This past weekend, I went out with friends to celebrate a birthday. We got to discussing our friendship, and I offhandedly replied that I wouldn’t miss them too much if we stopped being friends. Naturally, it caused shock and outrage in the birthday boy (in hindsight, I probably shouldn’t have said that during someone’s birthday dinner, but we were having a deep, meaningful discussion, okay?).

But that’s my truth. You would think that someone who’s struggled with making friends her whole life would cherish the few friends she had more closely. For me, it was the opposite. I think I’ve learned to not hold anything too dearly, for they could be taken away at any time.

Until the last few years, it was hard being my friend. You can always rely on me to help when you need it, but I would never ask you in return. I will listen to all your troubles, and give sage advice. But you will never learn anything about me. And until recently, I wasn’t very empathetic; I didn’t know how to deal with your feelings, and I shut mine down. Or I would overreact when I couldn’t suppress my emotions any longer.

It’s awkward for me when someone values our friendship more than I do. My default is to believe I’m the one who values our friendship more. (Because of my confidence issues and whatnot – people actually wanting to be my friend? What?) I tend to be the one to plan outings and events; it makes me feel like I’m always the one initiating things. But I’ve come to realize that’s because I’m the only one who cares about planning. I am a meticulous planner; only recently have I learned to adapt easily to changes in plans. What we did probably didn’t matter to my friends so much as who we were with. And I think I’ve become more like that as well.

Which brings me back to the not missing friends part. I’ve come to accept that things are what they are. People will come in and out of my life; perhaps the universe only meant them to be here for a specific reason. Once their purpose in my life is fulfilled, they move on. And, if they were meant to be a part of my life, they will come back one day.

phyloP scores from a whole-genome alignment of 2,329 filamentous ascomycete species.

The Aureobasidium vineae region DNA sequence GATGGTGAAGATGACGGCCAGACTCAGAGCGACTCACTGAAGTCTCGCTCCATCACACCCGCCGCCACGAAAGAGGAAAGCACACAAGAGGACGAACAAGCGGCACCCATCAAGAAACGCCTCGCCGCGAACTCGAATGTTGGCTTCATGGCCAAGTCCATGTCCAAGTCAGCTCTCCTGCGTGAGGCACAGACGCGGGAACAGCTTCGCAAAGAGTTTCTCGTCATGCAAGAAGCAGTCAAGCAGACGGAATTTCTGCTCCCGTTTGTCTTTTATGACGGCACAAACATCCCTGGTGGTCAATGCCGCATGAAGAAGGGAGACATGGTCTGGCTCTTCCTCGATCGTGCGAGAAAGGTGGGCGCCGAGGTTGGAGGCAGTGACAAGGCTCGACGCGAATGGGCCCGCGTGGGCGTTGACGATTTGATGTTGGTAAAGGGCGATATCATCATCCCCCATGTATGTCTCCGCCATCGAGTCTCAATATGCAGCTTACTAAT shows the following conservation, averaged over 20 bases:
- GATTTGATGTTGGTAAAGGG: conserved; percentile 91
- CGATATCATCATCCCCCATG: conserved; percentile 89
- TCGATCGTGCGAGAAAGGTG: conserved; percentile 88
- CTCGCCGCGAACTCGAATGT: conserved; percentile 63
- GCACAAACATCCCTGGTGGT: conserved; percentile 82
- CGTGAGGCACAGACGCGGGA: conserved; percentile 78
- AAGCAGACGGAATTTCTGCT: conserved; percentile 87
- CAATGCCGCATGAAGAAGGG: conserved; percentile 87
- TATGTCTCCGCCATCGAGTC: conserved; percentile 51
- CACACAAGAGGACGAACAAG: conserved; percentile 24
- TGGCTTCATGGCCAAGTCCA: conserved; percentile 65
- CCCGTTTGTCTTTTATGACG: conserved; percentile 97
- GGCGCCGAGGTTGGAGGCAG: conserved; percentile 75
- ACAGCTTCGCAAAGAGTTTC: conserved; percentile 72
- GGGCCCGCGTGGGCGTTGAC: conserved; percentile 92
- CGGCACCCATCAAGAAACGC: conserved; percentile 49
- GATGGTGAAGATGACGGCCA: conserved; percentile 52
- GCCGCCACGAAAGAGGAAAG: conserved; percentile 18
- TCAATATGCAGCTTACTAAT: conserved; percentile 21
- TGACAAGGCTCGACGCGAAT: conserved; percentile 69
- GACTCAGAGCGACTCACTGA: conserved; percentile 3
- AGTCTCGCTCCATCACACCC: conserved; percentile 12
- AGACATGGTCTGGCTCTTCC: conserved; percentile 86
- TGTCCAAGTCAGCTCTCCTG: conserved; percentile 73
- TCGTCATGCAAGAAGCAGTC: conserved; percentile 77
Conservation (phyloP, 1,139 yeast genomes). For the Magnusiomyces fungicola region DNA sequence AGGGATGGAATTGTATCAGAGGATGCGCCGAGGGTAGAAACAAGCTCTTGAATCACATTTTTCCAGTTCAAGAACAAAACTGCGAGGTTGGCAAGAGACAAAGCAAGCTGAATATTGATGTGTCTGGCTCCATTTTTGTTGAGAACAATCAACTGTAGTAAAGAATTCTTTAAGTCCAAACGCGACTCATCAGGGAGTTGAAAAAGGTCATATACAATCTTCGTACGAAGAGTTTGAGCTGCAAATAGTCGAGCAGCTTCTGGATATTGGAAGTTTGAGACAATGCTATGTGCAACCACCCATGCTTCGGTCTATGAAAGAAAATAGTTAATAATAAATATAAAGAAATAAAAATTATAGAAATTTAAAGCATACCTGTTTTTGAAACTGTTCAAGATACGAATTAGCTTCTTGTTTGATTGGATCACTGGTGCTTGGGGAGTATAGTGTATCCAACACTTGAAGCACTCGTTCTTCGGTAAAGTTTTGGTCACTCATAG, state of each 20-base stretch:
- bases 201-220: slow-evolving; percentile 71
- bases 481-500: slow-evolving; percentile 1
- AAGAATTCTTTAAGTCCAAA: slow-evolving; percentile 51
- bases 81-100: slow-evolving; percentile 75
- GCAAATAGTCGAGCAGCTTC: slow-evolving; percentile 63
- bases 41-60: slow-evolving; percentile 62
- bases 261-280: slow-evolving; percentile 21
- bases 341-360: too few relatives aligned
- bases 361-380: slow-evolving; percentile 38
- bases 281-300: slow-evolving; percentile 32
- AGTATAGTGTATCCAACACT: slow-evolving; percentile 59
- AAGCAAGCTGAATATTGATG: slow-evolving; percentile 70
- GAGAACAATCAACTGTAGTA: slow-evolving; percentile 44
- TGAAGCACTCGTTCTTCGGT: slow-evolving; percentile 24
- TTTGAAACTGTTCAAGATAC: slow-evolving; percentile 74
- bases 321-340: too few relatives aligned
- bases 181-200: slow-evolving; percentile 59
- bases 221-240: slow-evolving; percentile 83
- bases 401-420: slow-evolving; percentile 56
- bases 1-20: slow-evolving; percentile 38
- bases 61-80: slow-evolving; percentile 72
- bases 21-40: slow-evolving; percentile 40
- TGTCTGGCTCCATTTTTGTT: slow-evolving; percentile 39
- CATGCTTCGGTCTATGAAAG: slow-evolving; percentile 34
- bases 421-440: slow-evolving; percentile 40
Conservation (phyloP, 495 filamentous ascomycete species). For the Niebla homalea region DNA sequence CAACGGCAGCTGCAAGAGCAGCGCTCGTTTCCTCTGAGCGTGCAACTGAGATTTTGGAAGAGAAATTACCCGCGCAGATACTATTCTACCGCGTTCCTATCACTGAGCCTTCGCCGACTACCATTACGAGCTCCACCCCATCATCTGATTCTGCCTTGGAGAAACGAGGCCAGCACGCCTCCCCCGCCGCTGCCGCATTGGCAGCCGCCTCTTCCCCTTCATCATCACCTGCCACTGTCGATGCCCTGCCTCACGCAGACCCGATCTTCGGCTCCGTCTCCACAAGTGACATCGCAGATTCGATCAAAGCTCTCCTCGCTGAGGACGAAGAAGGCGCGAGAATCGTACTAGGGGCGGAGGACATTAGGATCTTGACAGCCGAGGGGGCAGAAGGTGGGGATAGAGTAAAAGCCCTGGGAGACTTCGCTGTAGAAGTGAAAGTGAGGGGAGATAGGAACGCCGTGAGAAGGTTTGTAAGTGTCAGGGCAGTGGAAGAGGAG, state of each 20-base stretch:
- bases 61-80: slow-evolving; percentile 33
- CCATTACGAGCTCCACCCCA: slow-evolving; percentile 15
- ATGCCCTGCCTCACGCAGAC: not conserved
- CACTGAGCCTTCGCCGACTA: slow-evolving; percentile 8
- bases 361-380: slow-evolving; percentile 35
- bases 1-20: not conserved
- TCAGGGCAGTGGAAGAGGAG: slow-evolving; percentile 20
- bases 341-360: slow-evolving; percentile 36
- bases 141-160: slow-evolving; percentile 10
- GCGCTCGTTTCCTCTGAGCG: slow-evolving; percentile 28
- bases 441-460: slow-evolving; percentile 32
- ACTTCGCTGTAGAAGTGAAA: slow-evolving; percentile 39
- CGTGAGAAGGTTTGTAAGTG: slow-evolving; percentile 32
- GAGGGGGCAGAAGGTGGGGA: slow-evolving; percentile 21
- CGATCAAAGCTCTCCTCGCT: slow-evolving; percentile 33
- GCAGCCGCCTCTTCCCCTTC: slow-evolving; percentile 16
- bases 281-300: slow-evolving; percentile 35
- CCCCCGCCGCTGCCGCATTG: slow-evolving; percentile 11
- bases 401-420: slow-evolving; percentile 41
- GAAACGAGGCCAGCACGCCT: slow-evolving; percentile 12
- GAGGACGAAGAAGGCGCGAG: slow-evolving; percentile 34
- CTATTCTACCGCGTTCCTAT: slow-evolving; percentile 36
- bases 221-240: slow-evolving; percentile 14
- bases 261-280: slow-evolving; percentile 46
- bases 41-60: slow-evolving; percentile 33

As an adult, making friends is harder. But I am better at making friends now. I know who I am and what I value. Because of that, I can choose to spend time with people who enrich my life. I can develop deeper, more meaningful connections with those people, instead of wasting time on superficial relationships.

I won’t miss you, because our relationship has been woven into the fabric of who I am.

Edit: How interesting! Following on the heels of my epiphany on friendship, Eric Barker wrote a post on making close friends :).

Second edit: I’ll be continuing my 500 word challenge over on my Tumblr, so head on over to check out the rest!

3-Month Blogging Update – Find the Essential

Find the Essential

I launched my blog with trying to find the essential, and I have to say, I’ve failed miserably. Well, no, let’s use some positive language – I am still working on figuring out what is essential. My problem is, I want to do too much, and I’m too easily distracted. It’s not completely my fault; our world today is full of distractions, designed to draw our attention. Everyone wants our attention. Which makes it all the more imperative that we find the essential.

To quickly recap the principles and steps of Essentialism:

  • First, we explore our current pursuits and pare down to what is most important to us.
  • Secondly, we work to eliminate the non-essentials that keep us from achieving the life we want to live.
  • Then, we figure out how to execute habits and a positive mindset to achieve that life.

I started off the year thinking I knew what I wanted. The thing was, I didn’t know exactly what I wanted. As with all aspects of my life, I have vague ideas of what my goals are and how I was going to achieve those goals. And I often let my goals change over time (by “time,” I mean within one to three months). That’s barely enough time to fail at something! That’s not even enough time to get started, much less enough time to start failing. But something else will pop up about a month into each new endeavor, and I’ll get distracted by the shiny packaging.

Let’s evaluate. I didn’t explicitly say what was essential. The only thing I decided was that I wanted to read. Reading is essential to me. Great! I like to read. So what am I doing with that?